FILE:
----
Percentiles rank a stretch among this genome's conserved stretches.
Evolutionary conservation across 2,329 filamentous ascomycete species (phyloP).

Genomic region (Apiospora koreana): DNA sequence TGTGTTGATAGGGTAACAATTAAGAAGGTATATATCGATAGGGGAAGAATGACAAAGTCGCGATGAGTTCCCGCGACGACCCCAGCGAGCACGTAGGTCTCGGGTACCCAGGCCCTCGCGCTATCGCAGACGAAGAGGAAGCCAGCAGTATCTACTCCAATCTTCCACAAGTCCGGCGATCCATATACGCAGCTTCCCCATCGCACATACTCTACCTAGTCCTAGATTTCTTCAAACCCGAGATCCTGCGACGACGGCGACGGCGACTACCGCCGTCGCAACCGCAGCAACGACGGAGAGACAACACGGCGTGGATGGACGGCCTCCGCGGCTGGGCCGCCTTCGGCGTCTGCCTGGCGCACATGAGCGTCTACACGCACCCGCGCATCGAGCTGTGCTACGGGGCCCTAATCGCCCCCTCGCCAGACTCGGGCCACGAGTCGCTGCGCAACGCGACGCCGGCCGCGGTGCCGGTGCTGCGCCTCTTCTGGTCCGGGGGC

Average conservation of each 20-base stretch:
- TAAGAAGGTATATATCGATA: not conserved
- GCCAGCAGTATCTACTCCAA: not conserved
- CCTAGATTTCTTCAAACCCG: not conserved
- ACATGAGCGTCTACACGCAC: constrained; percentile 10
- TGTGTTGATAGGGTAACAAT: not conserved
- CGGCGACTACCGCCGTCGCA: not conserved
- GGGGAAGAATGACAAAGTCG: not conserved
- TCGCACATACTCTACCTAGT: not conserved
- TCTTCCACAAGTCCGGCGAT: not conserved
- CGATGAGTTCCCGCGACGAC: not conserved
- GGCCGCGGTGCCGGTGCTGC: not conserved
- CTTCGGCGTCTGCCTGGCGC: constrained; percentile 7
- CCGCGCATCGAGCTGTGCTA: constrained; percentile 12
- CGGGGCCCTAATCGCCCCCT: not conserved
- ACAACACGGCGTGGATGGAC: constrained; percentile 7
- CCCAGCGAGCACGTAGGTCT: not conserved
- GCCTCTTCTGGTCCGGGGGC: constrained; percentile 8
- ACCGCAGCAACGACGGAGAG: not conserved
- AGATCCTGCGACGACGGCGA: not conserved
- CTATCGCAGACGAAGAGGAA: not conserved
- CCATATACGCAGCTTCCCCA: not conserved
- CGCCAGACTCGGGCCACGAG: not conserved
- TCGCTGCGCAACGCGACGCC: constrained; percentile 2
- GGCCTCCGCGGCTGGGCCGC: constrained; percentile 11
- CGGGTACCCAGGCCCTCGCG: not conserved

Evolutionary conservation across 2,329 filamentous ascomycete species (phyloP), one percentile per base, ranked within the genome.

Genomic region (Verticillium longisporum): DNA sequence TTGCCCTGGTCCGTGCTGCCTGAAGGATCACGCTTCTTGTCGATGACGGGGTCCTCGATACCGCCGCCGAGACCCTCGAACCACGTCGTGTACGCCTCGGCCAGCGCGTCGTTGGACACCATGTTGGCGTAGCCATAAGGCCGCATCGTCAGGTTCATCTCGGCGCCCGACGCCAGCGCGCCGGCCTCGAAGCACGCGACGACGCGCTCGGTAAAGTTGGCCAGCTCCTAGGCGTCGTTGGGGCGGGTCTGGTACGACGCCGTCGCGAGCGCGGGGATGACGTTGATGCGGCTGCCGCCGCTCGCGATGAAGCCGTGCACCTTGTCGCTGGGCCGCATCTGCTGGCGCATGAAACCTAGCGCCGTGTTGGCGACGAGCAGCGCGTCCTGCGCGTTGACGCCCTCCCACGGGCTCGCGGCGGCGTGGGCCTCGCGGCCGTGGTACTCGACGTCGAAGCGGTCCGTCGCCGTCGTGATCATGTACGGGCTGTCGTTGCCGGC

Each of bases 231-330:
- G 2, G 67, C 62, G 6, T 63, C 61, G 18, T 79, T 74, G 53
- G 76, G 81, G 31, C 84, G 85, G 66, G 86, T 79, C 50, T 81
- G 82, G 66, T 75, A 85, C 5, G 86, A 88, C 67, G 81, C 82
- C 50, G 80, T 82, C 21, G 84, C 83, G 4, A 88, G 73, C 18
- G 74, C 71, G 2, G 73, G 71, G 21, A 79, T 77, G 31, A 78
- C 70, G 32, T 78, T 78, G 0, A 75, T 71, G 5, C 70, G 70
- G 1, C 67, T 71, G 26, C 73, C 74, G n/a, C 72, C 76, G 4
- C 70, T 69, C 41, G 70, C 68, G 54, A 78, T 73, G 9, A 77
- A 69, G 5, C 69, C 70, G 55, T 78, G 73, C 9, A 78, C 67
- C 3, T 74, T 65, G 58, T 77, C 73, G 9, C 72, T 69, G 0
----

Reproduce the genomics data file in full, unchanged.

Percentiles rank a stretch among this genome's conserved stretches.
Evolutionary conservation across 2,329 filamentous ascomycete species (phyloP).

Genomic region (Apiospora koreana): DNA sequence TGTGTTGATAGGGTAACAATTAAGAAGGTATATATCGATAGGGGAAGAATGACAAAGTCGCGATGAGTTCCCGCGACGACCCCAGCGAGCACGTAGGTCTCGGGTACCCAGGCCCTCGCGCTATCGCAGACGAAGAGGAAGCCAGCAGTATCTACTCCAATCTTCCACAAGTCCGGCGATCCATATACGCAGCTTCCCCATCGCACATACTCTACCTAGTCCTAGATTTCTTCAAACCCGAGATCCTGCGACGACGGCGACGGCGACTACCGCCGTCGCAACCGCAGCAACGACGGAGAGACAACACGGCGTGGATGGACGGCCTCCGCGGCTGGGCCGCCTTCGGCGTCTGCCTGGCGCACATGAGCGTCTACACGCACCCGCGCATCGAGCTGTGCTACGGGGCCCTAATCGCCCCCTCGCCAGACTCGGGCCACGAGTCGCTGCGCAACGCGACGCCGGCCGCGGTGCCGGTGCTGCGCCTCTTCTGGTCCGGGGGC

Average conservation of each 20-base stretch:
- TAAGAAGGTATATATCGATA: not conserved
- GCCAGCAGTATCTACTCCAA: not conserved
- CCTAGATTTCTTCAAACCCG: not conserved
- ACATGAGCGTCTACACGCAC: constrained; percentile 10
- TGTGTTGATAGGGTAACAAT: not conserved
- CGGCGACTACCGCCGTCGCA: not conserved
- GGGGAAGAATGACAAAGTCG: not conserved
- TCGCACATACTCTACCTAGT: not conserved
- TCTTCCACAAGTCCGGCGAT: not conserved
- CGATGAGTTCCCGCGACGAC: not conserved
- GGCCGCGGTGCCGGTGCTGC: not conserved
- CTTCGGCGTCTGCCTGGCGC: constrained; percentile 7
- CCGCGCATCGAGCTGTGCTA: constrained; percentile 12
- CGGGGCCCTAATCGCCCCCT: not conserved
- ACAACACGGCGTGGATGGAC: constrained; percentile 7
- CCCAGCGAGCACGTAGGTCT: not conserved
- GCCTCTTCTGGTCCGGGGGC: constrained; percentile 8
- ACCGCAGCAACGACGGAGAG: not conserved
- AGATCCTGCGACGACGGCGA: not conserved
- CTATCGCAGACGAAGAGGAA: not conserved
- CCATATACGCAGCTTCCCCA: not conserved
- CGCCAGACTCGGGCCACGAG: not conserved
- TCGCTGCGCAACGCGACGCC: constrained; percentile 2
- GGCCTCCGCGGCTGGGCCGC: constrained; percentile 11
- CGGGTACCCAGGCCCTCGCG: not conserved

Evolutionary conservation across 2,329 filamentous ascomycete species (phyloP), one percentile per base, ranked within the genome.

Genomic region (Verticillium longisporum): DNA sequence TTGCCCTGGTCCGTGCTGCCTGAAGGATCACGCTTCTTGTCGATGACGGGGTCCTCGATACCGCCGCCGAGACCCTCGAACCACGTCGTGTACGCCTCGGCCAGCGCGTCGTTGGACACCATGTTGGCGTAGCCATAAGGCCGCATCGTCAGGTTCATCTCGGCGCCCGACGCCAGCGCGCCGGCCTCGAAGCACGCGACGACGCGCTCGGTAAAGTTGGCCAGCTCCTAGGCGTCGTTGGGGCGGGTCTGGTACGACGCCGTCGCGAGCGCGGGGATGACGTTGATGCGGCTGCCGCCGCTCGCGATGAAGCCGTGCACCTTGTCGCTGGGCCGCATCTGCTGGCGCATGAAACCTAGCGCCGTGTTGGCGACGAGCAGCGCGTCCTGCGCGTTGACGCCCTCCCACGGGCTCGCGGCGGCGTGGGCCTCGCGGCCGTGGTACTCGACGTCGAAGCGGTCCGTCGCCGTCGTGATCATGTACGGGCTGTCGTTGCCGGC

Each of bases 231-330:
- G 2, G 67, C 62, G 6, T 63, C 61, G 18, T 79, T 74, G 53
- G 76, G 81, G 31, C 84, G 85, G 66, G 86, T 79, C 50, T 81
- G 82, G 66, T 75, A 85, C 5, G 86, A 88, C 67, G 81, C 82
- C 50, G 80, T 82, C 21, G 84, C 83, G 4, A 88, G 73, C 18
- G 74, C 71, G 2, G 73, G 71, G 21, A 79, T 77, G 31, A 78
- C 70, G 32, T 78, T 78, G 0, A 75, T 71, G 5, C 70, G 70
- G 1, C 67, T 71, G 26, C 73, C 74, G n/a, C 72, C 76, G 4
- C 70, T 69, C 41, G 70, C 68, G 54, A 78, T 73, G 9, A 77
- A 69, G 5, C 69, C 70, G 55, T 78, G 73, C 9, A 78, C 67
- C 3, T 74, T 65, G 58, T 77, C 73, G 9, C 72, T 69, G 0